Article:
For almost 30 years, cyber insurance has covered the losses and expenses associated with a growing range of cyber perils. Despite some uncertainty about its responsiveness, cyber insurance is an essential component of a comprehensive cyber risk management programme.
Data breaches. Notification costs. Third-party liability. Business interruption. Cyber extortion. Reputation damage. The potential cyber and technology exposures that businesses face continue to expand — as do the economic losses they can cause.
So it’s no surprise that cyber risk now ranks among the top five concerns for companies. And as recognition of the risks increases, more companies are purchasing cyber insurance to take advantage of the expanding protections it provides.
Despite the growth in uptake, the value of cyber insurance has recently been the subject of considerable debate within the insurance industry, some of which has played out in the media. The discussion has, in many cases, not reflected fairly on the role of cyber insurance in reducing the economic impact of risk.
The debate has often conflated cyber policies with property and casualty, and crime policies, particularly around how these policies do or do not respond to cyber claims.
In reality, cyber insurance is a reliable, cost effective way to transfer the risks companies face from their increasing use of data and technology. And standalone cyber policies will generally respond to those risks.
Increasing Appetite, Claims, and Payouts
As the range of cyber risks and coverages has expanded, so have purchase rates of standalone cyber insurance. The number of Marsh clients buying dedicated cyber insurance has doubled over the past five years, with nearly 40% now purchasing cyber policies (see Figure 1).
And the development of broader coverage offerings is attracting a wider range of buyers; purchasing among Marsh clients has risen by an average of 15% annually since 2016, with highest growth among the hospitality, manufacturing, education, and power and utility sectors.
Cyber insurance claims, and claim payouts, are rising in tandem with purchases. According to CreditSights, US-domiciled insurers paid cyber claims of $394 million in 2018, up from $226 million the previous year. And NetDiligence reports that the number of claims submitted for inclusion in its Cyber Claims Study, which analyses claims to cyber insurers, rose by more than 40% in 2018 over the previous year.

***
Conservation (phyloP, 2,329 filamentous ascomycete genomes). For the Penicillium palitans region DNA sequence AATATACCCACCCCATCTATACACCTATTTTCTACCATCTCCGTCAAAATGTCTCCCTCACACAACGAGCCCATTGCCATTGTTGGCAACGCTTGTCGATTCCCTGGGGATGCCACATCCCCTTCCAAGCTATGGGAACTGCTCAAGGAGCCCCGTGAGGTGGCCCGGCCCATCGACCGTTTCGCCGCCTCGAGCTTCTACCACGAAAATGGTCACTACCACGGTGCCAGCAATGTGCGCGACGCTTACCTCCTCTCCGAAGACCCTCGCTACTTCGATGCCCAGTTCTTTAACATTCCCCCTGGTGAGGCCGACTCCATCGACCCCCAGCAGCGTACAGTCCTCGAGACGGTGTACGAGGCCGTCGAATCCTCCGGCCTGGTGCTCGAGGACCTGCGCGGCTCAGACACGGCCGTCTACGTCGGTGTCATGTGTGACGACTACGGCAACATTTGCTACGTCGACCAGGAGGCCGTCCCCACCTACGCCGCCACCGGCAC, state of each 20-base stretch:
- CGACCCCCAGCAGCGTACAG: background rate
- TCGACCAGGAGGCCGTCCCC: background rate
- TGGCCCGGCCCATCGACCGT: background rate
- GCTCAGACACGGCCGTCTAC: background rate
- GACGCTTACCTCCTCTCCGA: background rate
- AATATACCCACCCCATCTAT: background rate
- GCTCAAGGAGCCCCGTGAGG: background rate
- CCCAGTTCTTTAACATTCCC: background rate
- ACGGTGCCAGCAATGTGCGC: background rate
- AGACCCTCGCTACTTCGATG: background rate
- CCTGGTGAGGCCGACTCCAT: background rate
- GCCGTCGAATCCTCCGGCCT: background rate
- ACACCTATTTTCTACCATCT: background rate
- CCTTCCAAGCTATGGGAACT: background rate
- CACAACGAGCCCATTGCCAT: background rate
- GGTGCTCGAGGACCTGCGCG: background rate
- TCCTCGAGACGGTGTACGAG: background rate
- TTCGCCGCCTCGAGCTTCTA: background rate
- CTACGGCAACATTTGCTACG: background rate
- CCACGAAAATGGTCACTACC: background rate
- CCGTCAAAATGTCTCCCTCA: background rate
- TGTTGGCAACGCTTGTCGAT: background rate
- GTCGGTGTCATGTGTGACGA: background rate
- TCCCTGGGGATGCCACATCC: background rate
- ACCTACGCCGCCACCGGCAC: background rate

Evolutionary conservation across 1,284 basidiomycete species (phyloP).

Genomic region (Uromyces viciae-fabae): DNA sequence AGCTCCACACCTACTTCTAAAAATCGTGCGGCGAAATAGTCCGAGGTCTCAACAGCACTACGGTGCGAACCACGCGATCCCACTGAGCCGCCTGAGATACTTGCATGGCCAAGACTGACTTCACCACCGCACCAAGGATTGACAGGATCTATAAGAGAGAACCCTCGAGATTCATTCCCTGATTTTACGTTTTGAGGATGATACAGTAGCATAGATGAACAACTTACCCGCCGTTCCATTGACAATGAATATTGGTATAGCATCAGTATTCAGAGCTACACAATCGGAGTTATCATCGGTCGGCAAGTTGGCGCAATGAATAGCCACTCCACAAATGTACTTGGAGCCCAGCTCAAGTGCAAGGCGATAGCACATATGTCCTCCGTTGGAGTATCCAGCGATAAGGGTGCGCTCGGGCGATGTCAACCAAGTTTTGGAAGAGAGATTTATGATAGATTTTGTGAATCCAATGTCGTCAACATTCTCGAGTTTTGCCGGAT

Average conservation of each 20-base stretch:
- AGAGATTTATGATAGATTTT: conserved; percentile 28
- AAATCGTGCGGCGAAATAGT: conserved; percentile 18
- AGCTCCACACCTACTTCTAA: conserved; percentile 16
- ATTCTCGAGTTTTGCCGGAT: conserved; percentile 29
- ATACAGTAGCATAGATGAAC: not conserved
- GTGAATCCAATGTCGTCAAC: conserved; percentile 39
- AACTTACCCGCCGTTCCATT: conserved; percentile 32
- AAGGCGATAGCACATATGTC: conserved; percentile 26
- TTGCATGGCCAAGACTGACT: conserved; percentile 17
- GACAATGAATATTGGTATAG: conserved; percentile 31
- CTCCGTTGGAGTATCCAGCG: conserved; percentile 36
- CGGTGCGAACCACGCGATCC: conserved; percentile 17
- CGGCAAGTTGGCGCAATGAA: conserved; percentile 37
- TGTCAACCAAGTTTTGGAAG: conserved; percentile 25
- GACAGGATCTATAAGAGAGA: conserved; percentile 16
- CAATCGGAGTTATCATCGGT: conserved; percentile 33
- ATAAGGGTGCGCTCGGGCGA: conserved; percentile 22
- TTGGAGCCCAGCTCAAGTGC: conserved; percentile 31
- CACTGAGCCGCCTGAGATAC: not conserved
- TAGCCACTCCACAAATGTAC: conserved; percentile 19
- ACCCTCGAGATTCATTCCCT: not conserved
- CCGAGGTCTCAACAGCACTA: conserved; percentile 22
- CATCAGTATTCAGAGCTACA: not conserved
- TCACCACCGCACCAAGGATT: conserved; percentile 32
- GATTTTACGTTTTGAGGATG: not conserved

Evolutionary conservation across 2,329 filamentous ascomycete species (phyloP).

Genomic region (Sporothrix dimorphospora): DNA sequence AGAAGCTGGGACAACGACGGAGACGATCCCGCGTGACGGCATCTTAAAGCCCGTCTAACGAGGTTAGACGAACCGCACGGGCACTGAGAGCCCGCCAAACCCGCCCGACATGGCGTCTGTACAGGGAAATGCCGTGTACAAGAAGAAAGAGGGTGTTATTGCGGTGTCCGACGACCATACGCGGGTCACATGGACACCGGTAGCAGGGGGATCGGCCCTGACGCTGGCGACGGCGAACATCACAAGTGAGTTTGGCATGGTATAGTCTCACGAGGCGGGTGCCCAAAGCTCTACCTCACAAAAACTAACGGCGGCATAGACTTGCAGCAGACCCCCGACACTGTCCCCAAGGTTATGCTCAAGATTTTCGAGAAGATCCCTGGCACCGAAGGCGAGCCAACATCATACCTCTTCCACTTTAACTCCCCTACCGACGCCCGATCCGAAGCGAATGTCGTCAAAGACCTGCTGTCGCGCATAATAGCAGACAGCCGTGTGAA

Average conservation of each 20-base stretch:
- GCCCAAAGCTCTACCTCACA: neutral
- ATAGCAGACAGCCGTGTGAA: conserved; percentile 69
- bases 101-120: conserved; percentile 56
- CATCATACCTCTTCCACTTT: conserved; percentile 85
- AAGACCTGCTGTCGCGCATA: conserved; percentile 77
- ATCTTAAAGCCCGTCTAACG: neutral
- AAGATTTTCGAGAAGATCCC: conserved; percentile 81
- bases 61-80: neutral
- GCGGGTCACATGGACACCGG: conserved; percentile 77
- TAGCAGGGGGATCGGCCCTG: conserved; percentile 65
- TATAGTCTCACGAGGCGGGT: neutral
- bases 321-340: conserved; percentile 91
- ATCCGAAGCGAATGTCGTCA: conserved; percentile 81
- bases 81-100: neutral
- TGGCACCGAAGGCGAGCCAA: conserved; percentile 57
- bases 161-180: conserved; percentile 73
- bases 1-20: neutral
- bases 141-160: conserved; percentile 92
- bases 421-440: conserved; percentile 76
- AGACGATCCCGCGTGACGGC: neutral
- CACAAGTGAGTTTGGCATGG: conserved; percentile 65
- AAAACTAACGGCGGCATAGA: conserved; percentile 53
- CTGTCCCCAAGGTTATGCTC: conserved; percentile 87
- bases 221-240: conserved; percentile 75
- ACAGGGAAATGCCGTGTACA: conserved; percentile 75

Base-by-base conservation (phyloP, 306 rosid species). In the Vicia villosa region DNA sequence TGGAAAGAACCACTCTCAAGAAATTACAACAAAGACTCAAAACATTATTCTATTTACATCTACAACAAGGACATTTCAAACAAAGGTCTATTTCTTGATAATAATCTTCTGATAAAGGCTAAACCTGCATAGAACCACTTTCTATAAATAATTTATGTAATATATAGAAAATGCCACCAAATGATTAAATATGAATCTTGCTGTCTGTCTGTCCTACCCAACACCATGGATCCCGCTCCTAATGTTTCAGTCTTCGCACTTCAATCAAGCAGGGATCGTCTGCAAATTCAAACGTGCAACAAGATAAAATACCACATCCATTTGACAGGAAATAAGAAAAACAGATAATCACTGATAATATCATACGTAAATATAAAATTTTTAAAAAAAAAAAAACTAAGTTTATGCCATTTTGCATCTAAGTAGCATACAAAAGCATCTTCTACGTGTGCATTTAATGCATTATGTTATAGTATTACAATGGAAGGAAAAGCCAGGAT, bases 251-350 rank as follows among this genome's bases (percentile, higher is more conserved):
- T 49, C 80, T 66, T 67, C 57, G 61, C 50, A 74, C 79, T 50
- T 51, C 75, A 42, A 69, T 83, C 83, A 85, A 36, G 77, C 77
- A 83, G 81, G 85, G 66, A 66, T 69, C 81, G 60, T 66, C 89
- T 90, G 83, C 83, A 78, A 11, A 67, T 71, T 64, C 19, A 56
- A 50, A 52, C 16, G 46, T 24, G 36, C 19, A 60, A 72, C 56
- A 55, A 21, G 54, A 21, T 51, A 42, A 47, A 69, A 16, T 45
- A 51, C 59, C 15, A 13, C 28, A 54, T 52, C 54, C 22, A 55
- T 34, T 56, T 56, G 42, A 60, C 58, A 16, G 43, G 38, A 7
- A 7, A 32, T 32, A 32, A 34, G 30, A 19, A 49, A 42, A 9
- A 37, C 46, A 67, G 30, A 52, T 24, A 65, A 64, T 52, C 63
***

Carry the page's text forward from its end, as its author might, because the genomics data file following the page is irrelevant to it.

Individual insurers have reported similar trends.
- AIG says it handled more than 2,000 cyber claims globally in 2018
- Beazley handled more than 3,300 data incidents in 2018 (more than 10,000 since 2009)
- In 2018, specialty cyber insurer CFC paid more than 1,000 cyber claims and expects that number to increase by 50% in 2019
- Hiscox dealt with more than 1,000 cyber-related insurance claims in 2017, a 1700% rise over 2013.
This point to an increasing recognition of cyber risk as a top corporate concern and of cyber insurance as an effective and responsive way to cover cyber event losses.
Conflation of Cyber, Property, and Crime Policies
Despite increasing appreciation for cyber insurance, some organisations still expect – mistakenly – that cyber losses will be fully covered under non-cyber (property, casualty, or crime) policies.
The issue stems from the fact that cyber risk as a peril can result in multiple forms of loss that have not traditionally been explicitly excluded under property, casualty, and crime policies. This has created what is known as “silent cyber” — the unknown exposure in an insurer’s portfolio created by a cyber peril that has not been explicitly excluded.
As insurers have seen a rise in unexpected claims under non-cyber policies, “silent cyber” is now being more closely monitored and cyber risk increasingly excluded from traditional insurance lines.